July 2013
Volume 13, Issue 9
Free
Vision Sciences Society Annual Meeting Abstract  |   July 2013
Effect of travel speed on visual control of steering toward a target
Author Affiliations
  • Rongrong Chen
    Department of Psychology, The University of Hong Kong, Pokfulam, Hong Kong SAR
  • Diederick Christian Niehorster
    Department of Psychology, The University of Hong Kong, Pokfulam, Hong Kong SAR
  • Li Li
    Department of Psychology, The University of Hong Kong, Pokfulam, Hong Kong SAR
Journal of Vision July 2013, Vol.13, 947. doi:10.1167/13.9.947
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      Rongrong Chen, Diederick Christian Niehorster, Li Li; Effect of travel speed on visual control of steering toward a target. Journal of Vision 2013;13(9):947. doi: 10.1167/13.9.947.

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      © ARVO (1962-2015); The Authors (2016-present)

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Abstract

It has been suggested that travel speed influences the use of visual strategies for the control of self-motion. Here we systematically examined the effect of travel speed on the control of steering toward a target. The display (113°H×89°V) simulated a participant traveling at 2m/s, 8m/s, or 15m/s over a textured ground plane. Participants used a joystick to control the curvature of their travelling path to steer toward a target. Two viewing conditions were tested: in the target fixation condition, the participant's virtual gaze direction was fixed on the target which was placed 10° away from the center of the screen. The target egocentric direction was fixed during steering and was thus unavailable for steering control. In the heading fixation condition, the participant's virtual gaze direction was aligned with heading which was displaced 10° away from the center of the screen. The target egocentric direction changed during steering and was thus available for steering control. Across five participants, mean last second heading error of 10-s steering was similar for the two viewing conditions and decreased significantly from 4.7°±1.5° (mean±SE) to 2.6°±1.0° and 1.7°±0.7° as travel speed increased from 2m/s to 8m/s and 15m/s, respectively. The steering delay was significantly lower at all speeds when target egocentric direction was available for steering. As travel speed increased, observers showed a significant increase in the steering delay when target egocentric cue was available (177±48ms, 210±57ms, and 230±64ms for the three speeds, respectively) but a significant decrease in the steering delay when this cue was unavailable (627±38ms, 557±15ms, and 540±20ms for the three speeds, respectively). We conclude that while high-speed travel does not affect the use of visual strategies for the control of self-motion, people are more accurate and efficient in using optic flow for steering control when travel speed increases.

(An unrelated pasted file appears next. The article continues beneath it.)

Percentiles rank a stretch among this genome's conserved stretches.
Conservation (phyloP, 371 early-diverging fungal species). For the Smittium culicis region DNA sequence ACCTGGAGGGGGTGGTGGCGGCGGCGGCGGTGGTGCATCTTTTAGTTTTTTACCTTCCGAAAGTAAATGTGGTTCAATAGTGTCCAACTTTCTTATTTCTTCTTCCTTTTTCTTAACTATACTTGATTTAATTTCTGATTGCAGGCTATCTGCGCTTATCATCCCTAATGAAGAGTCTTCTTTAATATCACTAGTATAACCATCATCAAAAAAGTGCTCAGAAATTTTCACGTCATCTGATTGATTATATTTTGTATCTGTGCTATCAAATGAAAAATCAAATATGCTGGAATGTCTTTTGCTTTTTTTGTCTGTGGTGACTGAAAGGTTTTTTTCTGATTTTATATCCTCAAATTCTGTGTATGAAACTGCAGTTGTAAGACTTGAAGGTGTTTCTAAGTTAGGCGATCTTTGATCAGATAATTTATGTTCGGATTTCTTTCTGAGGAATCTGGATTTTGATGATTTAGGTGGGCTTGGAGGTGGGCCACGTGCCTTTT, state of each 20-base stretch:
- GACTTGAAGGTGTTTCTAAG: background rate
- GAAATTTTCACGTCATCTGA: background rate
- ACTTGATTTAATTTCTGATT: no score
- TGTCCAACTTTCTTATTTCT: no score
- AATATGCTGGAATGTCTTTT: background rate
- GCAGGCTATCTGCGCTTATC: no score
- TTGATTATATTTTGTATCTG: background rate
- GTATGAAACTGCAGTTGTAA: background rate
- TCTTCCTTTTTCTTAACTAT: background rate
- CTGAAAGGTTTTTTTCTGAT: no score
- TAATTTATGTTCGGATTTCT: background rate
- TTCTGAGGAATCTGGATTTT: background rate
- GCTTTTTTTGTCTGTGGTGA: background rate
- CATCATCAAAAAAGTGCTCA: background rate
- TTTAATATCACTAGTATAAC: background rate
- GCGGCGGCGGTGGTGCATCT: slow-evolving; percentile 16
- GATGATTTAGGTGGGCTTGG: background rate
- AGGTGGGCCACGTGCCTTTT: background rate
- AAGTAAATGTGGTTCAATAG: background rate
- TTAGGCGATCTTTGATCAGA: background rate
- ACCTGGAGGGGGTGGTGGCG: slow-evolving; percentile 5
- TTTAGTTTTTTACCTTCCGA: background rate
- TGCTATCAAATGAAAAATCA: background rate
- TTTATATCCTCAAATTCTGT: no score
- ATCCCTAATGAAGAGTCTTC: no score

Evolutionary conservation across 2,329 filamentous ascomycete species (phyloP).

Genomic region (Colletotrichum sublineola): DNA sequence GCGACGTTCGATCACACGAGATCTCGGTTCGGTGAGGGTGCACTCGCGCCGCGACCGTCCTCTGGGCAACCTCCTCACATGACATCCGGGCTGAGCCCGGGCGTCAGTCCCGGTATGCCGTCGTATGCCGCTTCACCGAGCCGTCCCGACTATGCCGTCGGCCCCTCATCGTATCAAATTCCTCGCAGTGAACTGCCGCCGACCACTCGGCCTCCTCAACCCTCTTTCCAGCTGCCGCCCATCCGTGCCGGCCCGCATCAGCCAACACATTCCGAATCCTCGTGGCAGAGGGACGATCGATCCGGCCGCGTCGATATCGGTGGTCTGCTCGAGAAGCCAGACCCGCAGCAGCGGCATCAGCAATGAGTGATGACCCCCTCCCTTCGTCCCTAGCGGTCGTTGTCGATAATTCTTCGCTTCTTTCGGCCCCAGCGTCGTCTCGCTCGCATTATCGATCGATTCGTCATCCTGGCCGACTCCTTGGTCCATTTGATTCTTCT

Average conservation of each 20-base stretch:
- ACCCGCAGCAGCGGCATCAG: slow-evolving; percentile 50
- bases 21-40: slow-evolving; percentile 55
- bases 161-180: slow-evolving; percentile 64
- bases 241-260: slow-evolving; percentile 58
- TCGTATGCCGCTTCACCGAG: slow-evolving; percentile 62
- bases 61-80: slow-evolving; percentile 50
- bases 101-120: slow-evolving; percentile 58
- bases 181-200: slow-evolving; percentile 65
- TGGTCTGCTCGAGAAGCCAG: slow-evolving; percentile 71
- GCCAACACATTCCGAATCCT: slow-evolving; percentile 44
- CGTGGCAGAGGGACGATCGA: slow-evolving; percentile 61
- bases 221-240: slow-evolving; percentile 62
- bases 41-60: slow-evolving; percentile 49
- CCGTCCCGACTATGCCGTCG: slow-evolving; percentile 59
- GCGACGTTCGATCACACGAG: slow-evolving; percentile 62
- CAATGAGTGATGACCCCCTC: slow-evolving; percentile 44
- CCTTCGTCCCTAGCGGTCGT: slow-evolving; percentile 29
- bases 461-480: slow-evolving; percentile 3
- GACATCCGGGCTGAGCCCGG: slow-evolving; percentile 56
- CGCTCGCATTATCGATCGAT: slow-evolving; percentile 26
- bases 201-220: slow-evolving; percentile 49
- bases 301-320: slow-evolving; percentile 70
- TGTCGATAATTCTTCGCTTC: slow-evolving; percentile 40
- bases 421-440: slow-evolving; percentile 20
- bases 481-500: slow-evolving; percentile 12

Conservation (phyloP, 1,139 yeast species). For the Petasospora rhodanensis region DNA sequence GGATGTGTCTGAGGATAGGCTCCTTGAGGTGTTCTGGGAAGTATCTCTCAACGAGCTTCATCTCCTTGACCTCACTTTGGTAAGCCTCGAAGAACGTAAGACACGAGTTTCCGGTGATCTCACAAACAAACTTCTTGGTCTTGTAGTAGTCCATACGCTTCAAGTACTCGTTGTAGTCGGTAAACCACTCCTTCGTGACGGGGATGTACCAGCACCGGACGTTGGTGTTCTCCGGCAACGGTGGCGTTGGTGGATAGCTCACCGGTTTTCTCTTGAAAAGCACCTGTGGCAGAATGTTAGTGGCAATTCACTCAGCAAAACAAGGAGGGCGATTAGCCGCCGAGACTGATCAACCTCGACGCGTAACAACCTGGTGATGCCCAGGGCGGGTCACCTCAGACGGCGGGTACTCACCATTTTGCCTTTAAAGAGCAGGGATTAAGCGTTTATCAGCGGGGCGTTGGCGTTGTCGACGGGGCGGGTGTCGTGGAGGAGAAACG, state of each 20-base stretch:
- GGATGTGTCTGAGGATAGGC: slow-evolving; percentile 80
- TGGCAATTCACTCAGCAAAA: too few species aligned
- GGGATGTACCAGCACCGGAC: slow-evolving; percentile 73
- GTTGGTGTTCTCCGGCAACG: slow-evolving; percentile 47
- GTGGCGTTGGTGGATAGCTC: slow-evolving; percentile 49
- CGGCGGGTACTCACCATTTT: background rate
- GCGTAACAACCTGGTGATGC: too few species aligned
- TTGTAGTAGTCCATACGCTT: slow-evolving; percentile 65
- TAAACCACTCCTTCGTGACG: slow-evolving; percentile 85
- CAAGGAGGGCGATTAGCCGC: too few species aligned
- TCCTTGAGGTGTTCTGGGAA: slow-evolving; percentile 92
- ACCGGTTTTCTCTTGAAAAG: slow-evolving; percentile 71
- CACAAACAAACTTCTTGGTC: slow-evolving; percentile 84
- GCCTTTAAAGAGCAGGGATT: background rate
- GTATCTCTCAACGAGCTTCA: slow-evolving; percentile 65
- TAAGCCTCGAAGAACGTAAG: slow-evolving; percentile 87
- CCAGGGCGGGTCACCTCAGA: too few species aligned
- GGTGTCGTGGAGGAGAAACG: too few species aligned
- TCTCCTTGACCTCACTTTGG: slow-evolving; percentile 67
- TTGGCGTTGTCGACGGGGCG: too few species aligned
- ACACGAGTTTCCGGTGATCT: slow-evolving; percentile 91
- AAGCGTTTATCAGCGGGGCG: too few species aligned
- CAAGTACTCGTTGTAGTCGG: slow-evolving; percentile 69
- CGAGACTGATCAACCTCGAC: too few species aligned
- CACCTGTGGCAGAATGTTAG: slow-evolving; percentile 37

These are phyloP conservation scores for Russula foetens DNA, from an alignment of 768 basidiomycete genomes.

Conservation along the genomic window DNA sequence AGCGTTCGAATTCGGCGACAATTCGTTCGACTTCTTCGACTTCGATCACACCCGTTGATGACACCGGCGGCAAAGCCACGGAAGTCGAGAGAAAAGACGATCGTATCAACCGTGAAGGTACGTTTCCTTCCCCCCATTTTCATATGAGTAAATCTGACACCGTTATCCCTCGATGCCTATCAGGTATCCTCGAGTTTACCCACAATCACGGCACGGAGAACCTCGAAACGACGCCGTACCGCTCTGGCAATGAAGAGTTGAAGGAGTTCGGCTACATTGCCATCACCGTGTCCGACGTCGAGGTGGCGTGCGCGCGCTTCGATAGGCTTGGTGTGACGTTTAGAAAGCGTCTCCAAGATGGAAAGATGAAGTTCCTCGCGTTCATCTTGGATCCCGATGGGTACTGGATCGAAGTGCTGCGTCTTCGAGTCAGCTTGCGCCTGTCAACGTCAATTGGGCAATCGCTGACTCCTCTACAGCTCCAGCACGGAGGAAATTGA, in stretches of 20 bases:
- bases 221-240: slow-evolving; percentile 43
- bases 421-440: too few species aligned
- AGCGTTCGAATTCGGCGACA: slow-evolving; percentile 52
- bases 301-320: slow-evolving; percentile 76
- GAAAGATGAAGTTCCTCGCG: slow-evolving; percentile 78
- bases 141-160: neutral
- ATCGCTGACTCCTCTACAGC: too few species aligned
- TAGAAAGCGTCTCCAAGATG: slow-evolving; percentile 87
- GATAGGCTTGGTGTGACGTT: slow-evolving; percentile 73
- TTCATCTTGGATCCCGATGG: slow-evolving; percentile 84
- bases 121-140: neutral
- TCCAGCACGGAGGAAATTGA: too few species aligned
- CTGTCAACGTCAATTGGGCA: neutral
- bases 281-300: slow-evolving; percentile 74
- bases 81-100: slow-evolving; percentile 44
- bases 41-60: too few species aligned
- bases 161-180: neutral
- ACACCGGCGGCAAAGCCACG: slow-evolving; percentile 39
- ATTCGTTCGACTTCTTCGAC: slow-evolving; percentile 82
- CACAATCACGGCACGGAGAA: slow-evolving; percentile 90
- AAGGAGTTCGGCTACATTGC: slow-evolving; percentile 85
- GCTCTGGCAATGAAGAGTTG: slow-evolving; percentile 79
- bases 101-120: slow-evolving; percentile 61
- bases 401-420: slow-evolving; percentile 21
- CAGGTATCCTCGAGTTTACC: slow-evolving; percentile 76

Meeting abstract presented at VSS 2013

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